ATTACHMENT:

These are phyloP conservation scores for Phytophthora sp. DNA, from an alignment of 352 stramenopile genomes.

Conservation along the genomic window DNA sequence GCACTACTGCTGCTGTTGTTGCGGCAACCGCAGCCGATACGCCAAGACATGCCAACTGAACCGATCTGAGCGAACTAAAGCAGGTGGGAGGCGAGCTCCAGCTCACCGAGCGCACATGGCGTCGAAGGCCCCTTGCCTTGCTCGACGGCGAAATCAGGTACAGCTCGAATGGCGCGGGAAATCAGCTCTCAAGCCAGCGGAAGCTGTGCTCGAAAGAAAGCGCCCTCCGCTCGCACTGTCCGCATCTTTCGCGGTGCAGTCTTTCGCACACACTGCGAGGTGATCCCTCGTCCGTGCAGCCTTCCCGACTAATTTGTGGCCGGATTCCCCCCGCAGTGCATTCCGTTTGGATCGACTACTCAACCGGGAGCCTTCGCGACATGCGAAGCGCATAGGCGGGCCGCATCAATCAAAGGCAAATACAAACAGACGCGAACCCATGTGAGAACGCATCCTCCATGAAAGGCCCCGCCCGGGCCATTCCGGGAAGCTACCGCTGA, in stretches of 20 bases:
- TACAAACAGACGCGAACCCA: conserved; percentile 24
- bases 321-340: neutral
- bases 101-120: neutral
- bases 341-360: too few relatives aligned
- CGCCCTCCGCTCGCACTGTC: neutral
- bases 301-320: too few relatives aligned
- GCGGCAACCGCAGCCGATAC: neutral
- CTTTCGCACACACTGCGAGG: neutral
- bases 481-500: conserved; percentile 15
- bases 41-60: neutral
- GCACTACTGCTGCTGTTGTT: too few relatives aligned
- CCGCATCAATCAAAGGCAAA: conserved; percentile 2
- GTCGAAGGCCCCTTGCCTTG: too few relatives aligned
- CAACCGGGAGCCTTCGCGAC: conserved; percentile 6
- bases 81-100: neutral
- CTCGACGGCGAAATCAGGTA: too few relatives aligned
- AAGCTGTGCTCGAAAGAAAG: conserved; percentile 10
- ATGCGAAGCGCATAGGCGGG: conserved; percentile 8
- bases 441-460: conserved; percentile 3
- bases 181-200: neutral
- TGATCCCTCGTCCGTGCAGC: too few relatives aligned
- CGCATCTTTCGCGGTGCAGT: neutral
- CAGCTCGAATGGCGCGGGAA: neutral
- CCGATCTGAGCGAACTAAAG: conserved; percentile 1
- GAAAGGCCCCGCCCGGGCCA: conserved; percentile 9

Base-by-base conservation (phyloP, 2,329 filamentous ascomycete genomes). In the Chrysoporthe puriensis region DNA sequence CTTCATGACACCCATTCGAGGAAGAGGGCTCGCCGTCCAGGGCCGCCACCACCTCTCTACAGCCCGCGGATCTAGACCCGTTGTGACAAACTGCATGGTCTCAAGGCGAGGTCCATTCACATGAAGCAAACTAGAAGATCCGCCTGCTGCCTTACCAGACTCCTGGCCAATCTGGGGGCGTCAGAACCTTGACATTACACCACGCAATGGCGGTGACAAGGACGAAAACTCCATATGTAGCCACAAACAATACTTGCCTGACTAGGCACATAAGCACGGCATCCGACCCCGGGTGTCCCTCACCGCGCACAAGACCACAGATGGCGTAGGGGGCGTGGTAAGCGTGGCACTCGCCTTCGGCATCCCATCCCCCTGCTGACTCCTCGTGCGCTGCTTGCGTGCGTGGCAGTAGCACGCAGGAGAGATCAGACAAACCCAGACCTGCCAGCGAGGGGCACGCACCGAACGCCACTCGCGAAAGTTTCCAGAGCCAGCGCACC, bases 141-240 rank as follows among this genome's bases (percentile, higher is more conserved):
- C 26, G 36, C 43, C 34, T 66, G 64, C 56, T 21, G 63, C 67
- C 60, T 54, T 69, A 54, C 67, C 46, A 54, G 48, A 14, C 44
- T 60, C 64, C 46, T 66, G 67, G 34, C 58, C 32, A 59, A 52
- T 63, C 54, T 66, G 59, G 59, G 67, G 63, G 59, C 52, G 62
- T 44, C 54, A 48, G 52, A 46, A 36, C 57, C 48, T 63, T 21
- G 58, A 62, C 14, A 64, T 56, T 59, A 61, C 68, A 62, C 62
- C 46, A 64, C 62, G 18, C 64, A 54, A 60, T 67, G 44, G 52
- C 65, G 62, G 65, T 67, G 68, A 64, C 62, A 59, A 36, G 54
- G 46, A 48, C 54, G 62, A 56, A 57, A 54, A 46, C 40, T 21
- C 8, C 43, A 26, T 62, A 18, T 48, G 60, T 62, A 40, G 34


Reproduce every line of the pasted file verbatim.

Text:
These are phyloP conservation scores for Phytophthora sp. DNA, from an alignment of 352 stramenopile genomes.

Conservation along the genomic window DNA sequence GCACTACTGCTGCTGTTGTTGCGGCAACCGCAGCCGATACGCCAAGACATGCCAACTGAACCGATCTGAGCGAACTAAAGCAGGTGGGAGGCGAGCTCCAGCTCACCGAGCGCACATGGCGTCGAAGGCCCCTTGCCTTGCTCGACGGCGAAATCAGGTACAGCTCGAATGGCGCGGGAAATCAGCTCTCAAGCCAGCGGAAGCTGTGCTCGAAAGAAAGCGCCCTCCGCTCGCACTGTCCGCATCTTTCGCGGTGCAGTCTTTCGCACACACTGCGAGGTGATCCCTCGTCCGTGCAGCCTTCCCGACTAATTTGTGGCCGGATTCCCCCCGCAGTGCATTCCGTTTGGATCGACTACTCAACCGGGAGCCTTCGCGACATGCGAAGCGCATAGGCGGGCCGCATCAATCAAAGGCAAATACAAACAGACGCGAACCCATGTGAGAACGCATCCTCCATGAAAGGCCCCGCCCGGGCCATTCCGGGAAGCTACCGCTGA, in stretches of 20 bases:
- TACAAACAGACGCGAACCCA: conserved; percentile 24
- bases 321-340: neutral
- bases 101-120: neutral
- bases 341-360: too few relatives aligned
- CGCCCTCCGCTCGCACTGTC: neutral
- bases 301-320: too few relatives aligned
- GCGGCAACCGCAGCCGATAC: neutral
- CTTTCGCACACACTGCGAGG: neutral
- bases 481-500: conserved; percentile 15
- bases 41-60: neutral
- GCACTACTGCTGCTGTTGTT: too few relatives aligned
- CCGCATCAATCAAAGGCAAA: conserved; percentile 2
- GTCGAAGGCCCCTTGCCTTG: too few relatives aligned
- CAACCGGGAGCCTTCGCGAC: conserved; percentile 6
- bases 81-100: neutral
- CTCGACGGCGAAATCAGGTA: too few relatives aligned
- AAGCTGTGCTCGAAAGAAAG: conserved; percentile 10
- ATGCGAAGCGCATAGGCGGG: conserved; percentile 8
- bases 441-460: conserved; percentile 3
- bases 181-200: neutral
- TGATCCCTCGTCCGTGCAGC: too few relatives aligned
- CGCATCTTTCGCGGTGCAGT: neutral
- CAGCTCGAATGGCGCGGGAA: neutral
- CCGATCTGAGCGAACTAAAG: conserved; percentile 1
- GAAAGGCCCCGCCCGGGCCA: conserved; percentile 9

Base-by-base conservation (phyloP, 2,329 filamentous ascomycete genomes). In the Chrysoporthe puriensis region DNA sequence CTTCATGACACCCATTCGAGGAAGAGGGCTCGCCGTCCAGGGCCGCCACCACCTCTCTACAGCCCGCGGATCTAGACCCGTTGTGACAAACTGCATGGTCTCAAGGCGAGGTCCATTCACATGAAGCAAACTAGAAGATCCGCCTGCTGCCTTACCAGACTCCTGGCCAATCTGGGGGCGTCAGAACCTTGACATTACACCACGCAATGGCGGTGACAAGGACGAAAACTCCATATGTAGCCACAAACAATACTTGCCTGACTAGGCACATAAGCACGGCATCCGACCCCGGGTGTCCCTCACCGCGCACAAGACCACAGATGGCGTAGGGGGCGTGGTAAGCGTGGCACTCGCCTTCGGCATCCCATCCCCCTGCTGACTCCTCGTGCGCTGCTTGCGTGCGTGGCAGTAGCACGCAGGAGAGATCAGACAAACCCAGACCTGCCAGCGAGGGGCACGCACCGAACGCCACTCGCGAAAGTTTCCAGAGCCAGCGCACC, bases 141-240 rank as follows among this genome's bases (percentile, higher is more conserved):
- C 26, G 36, C 43, C 34, T 66, G 64, C 56, T 21, G 63, C 67
- C 60, T 54, T 69, A 54, C 67, C 46, A 54, G 48, A 14, C 44
- T 60, C 64, C 46, T 66, G 67, G 34, C 58, C 32, A 59, A 52
- T 63, C 54, T 66, G 59, G 59, G 67, G 63, G 59, C 52, G 62
- T 44, C 54, A 48, G 52, A 46, A 36, C 57, C 48, T 63, T 21
- G 58, A 62, C 14, A 64, T 56, T 59, A 61, C 68, A 62, C 62
- C 46, A 64, C 62, G 18, C 64, A 54, A 60, T 67, G 44, G 52
- C 65, G 62, G 65, T 67, G 68, A 64, C 62, A 59, A 36, G 54
- G 46, A 48, C 54, G 62, A 56, A 57, A 54, A 46, C 40, T 21
- C 8, C 43, A 26, T 62, A 18, T 48, G 60, T 62, A 40, G 34